Chicago PMI Takes Miserable Turn

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The Institute for Supply Management has released its September report of the Chicago Business Barometer, and it is ugly. It was down by 5.7 points to 48.7, and the report showed that production has sunk to the lowest level since July of 2009. New orders have fallen sharply as well. Bloomberg was expecting that the 54.4 reading from August would fall to only 53.6, and the Econday range of estimates was 49.0 to 55.0. In short, this was worse than all expectations.

What stands out here is that the drop in September was the fifth contraction report (under 50.0) this year. It also comes during downgrades to global economic growth and intense financial market volatility. September’s decline followed two months of moderate expansion, and the speed of September’s descent was listed as a source of concern.

Just under 30% of the panel said China’s economic woes had a greater impact on them than the problems faced by the European Union. Just under 20% of respondents cited the EU as having a greater impact. Nearly 30% of the panel said that neither the EU nor China have significantly affected business.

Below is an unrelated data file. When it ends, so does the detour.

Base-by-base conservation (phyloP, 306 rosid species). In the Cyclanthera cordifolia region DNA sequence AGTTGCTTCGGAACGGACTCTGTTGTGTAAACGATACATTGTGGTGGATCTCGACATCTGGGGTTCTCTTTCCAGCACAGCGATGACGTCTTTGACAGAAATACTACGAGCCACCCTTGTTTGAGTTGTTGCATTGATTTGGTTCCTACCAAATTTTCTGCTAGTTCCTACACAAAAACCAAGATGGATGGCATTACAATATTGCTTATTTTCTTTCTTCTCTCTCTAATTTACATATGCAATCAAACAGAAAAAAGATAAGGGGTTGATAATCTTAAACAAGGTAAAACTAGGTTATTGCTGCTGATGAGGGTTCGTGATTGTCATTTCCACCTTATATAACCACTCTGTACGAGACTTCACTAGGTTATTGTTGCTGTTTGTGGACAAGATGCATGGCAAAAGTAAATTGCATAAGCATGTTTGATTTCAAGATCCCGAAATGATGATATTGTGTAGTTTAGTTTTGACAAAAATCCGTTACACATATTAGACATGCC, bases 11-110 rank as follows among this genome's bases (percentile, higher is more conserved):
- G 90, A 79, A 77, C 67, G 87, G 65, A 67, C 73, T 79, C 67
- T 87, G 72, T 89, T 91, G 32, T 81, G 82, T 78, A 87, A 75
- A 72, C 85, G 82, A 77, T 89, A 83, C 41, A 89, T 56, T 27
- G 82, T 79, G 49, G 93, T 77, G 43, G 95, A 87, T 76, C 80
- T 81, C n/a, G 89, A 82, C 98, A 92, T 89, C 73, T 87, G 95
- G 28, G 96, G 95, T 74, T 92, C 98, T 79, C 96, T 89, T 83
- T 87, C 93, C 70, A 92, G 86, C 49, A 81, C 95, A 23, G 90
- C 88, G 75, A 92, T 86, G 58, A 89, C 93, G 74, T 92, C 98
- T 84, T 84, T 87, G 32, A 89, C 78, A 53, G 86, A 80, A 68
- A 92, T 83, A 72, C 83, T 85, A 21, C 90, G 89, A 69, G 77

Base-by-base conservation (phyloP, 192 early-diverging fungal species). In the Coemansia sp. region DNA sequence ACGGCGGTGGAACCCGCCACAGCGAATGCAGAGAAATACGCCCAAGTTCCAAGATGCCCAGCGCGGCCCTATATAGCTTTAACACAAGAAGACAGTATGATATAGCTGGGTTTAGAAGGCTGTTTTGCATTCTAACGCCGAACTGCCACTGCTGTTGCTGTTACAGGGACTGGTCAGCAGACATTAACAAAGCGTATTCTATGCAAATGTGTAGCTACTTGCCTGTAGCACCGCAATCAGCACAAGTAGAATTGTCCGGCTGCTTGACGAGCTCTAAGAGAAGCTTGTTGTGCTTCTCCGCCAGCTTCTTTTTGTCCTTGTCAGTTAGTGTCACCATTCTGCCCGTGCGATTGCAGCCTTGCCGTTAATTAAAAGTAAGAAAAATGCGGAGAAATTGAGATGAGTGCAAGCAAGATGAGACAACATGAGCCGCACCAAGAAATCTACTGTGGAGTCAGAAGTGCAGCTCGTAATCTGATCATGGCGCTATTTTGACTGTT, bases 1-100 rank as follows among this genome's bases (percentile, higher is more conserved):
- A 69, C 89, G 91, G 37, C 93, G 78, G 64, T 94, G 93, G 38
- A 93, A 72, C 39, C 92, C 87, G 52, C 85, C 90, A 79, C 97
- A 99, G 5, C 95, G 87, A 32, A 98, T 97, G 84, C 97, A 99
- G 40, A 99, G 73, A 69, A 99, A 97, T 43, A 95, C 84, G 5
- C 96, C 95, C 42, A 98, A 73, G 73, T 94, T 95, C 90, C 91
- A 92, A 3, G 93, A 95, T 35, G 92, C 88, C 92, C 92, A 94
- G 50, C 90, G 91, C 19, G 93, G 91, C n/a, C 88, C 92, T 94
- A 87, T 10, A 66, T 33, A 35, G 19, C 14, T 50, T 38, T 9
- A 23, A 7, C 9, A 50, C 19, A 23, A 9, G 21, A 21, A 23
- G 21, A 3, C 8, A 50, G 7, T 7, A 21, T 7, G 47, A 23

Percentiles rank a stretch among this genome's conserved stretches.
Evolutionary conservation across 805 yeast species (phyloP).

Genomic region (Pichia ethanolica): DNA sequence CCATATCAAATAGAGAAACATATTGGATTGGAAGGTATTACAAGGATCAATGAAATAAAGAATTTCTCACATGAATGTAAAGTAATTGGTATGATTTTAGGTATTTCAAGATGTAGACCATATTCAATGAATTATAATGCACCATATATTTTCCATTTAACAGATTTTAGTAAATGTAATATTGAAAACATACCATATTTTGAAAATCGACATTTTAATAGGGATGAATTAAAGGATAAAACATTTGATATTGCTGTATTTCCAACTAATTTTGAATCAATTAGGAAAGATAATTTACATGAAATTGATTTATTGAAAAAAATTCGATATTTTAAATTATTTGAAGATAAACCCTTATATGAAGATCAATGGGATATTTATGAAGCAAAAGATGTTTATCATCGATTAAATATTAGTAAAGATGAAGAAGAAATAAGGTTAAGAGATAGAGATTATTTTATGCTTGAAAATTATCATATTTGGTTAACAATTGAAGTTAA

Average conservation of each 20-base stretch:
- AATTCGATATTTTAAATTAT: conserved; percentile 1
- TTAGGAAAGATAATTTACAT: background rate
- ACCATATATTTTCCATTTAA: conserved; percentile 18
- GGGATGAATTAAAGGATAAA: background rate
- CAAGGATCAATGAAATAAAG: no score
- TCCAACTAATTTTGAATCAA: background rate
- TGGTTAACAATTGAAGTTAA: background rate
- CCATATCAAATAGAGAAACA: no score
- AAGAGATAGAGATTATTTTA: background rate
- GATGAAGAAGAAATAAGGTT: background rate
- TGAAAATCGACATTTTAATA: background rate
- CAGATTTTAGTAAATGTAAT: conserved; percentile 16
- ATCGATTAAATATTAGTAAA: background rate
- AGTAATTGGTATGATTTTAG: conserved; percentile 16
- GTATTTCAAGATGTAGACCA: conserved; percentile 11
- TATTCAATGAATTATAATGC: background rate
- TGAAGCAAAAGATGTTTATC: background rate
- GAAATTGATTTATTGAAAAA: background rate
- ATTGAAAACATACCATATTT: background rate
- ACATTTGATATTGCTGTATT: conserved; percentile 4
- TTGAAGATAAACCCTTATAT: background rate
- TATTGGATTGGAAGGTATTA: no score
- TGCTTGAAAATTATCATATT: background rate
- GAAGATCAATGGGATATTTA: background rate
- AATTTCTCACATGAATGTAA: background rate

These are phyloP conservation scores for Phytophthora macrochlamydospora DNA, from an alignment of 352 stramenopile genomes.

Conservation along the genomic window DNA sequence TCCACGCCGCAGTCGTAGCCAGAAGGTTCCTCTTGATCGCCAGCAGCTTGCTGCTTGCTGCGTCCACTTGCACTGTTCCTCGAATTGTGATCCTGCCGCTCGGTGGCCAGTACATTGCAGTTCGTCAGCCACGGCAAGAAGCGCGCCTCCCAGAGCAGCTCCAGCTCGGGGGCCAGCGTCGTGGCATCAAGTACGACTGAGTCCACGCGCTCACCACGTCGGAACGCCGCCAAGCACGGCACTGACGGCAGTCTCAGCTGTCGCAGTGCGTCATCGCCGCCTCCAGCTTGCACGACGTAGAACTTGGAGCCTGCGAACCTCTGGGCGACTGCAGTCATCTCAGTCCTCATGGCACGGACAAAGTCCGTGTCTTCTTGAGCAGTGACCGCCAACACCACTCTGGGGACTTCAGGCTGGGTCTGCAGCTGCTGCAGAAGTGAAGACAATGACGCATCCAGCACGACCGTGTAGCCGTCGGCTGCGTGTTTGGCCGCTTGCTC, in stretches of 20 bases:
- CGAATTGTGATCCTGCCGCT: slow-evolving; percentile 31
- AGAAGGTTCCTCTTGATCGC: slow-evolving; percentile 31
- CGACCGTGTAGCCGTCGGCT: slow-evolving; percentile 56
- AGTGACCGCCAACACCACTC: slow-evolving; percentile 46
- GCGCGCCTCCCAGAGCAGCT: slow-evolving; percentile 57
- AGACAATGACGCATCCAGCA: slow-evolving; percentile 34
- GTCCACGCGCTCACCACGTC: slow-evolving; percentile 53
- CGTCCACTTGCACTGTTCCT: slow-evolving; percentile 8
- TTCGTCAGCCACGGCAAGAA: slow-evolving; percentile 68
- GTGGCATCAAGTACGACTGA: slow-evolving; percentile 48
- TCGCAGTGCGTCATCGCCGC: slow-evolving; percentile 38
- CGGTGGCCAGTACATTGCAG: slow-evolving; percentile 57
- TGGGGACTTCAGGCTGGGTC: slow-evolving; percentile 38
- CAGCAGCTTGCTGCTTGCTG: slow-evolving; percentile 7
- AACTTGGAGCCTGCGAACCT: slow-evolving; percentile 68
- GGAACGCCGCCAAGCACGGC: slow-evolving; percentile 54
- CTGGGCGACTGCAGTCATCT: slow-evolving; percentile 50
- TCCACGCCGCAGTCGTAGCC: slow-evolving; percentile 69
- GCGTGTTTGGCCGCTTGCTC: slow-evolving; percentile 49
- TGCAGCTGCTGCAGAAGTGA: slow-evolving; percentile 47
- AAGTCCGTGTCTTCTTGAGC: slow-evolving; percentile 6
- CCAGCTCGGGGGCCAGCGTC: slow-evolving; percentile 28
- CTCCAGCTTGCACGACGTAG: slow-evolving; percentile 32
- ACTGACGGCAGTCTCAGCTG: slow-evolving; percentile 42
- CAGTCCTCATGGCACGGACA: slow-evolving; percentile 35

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Not all components of the index were in the red. Three of the five were in contraction, while employment and supplier deliveries were both above the 50 neutral level. Component indications were as follows:

  • Production led the decline with a sharp double-digit drop that placed it at the lowest since July 2009.
  • New orders also fell significantly and both key activity measures are running well below their historical averages.
  • Order backlogs remained in contraction for the eighth consecutive month.
  • The sharp rise in stock growth seen in August was not repeated, with inventories falling back closer in line with the long-run average.
  • In contrast employment, which tends to lag orders, rose for the third month in a row, although the majority saw staffing levels unchanged.
  • Supplier deliveries remained broadly unchanged.

A quote from the MNI report said:

While activity between the second quarter and third quarter actually picked up, the scale of the downturn in September following the recent global financial fallout is concerning. Disinflationary pressures intensified and output was down very sharply. We await the October data to better judge whether this was a knee jerk reaction and there is a bounceback, or whether it represents a more fundamental slowdown.

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